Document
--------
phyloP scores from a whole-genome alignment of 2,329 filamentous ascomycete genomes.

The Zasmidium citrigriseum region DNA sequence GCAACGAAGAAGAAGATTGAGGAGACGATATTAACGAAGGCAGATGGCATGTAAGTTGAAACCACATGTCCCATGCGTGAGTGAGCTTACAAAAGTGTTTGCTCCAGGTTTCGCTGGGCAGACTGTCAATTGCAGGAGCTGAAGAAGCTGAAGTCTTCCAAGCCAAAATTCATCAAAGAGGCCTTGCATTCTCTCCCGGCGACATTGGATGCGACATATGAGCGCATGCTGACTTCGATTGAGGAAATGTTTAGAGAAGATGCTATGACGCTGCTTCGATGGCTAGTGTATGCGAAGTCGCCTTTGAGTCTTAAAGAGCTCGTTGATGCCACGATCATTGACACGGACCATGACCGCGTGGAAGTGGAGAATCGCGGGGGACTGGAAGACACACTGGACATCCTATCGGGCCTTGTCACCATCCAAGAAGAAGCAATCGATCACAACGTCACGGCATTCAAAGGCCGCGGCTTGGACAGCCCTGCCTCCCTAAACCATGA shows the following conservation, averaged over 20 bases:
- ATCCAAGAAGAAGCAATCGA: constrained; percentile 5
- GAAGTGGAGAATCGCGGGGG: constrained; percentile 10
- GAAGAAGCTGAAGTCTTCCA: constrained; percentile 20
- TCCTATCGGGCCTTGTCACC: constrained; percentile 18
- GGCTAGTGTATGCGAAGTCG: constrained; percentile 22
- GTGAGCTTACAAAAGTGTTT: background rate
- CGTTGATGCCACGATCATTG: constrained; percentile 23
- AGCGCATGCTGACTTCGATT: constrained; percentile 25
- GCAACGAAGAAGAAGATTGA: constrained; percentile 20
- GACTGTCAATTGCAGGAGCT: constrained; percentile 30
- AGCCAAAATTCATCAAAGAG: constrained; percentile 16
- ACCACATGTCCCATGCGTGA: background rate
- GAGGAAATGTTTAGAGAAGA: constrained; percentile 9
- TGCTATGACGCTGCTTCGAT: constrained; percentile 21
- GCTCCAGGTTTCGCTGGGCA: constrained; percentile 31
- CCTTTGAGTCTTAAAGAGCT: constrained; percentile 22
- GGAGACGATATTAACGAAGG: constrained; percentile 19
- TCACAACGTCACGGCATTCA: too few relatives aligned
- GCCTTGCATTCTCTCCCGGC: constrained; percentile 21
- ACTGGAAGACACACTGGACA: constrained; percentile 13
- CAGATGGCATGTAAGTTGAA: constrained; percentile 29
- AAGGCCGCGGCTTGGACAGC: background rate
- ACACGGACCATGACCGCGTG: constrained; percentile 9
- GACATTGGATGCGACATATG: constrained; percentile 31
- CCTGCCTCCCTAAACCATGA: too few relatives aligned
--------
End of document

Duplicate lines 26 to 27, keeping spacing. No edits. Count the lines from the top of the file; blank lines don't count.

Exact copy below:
- GACATTGGATGCGACATATG: constrained; percentile 31
- CCTGCCTCCCTAAACCATGA: too few relatives aligned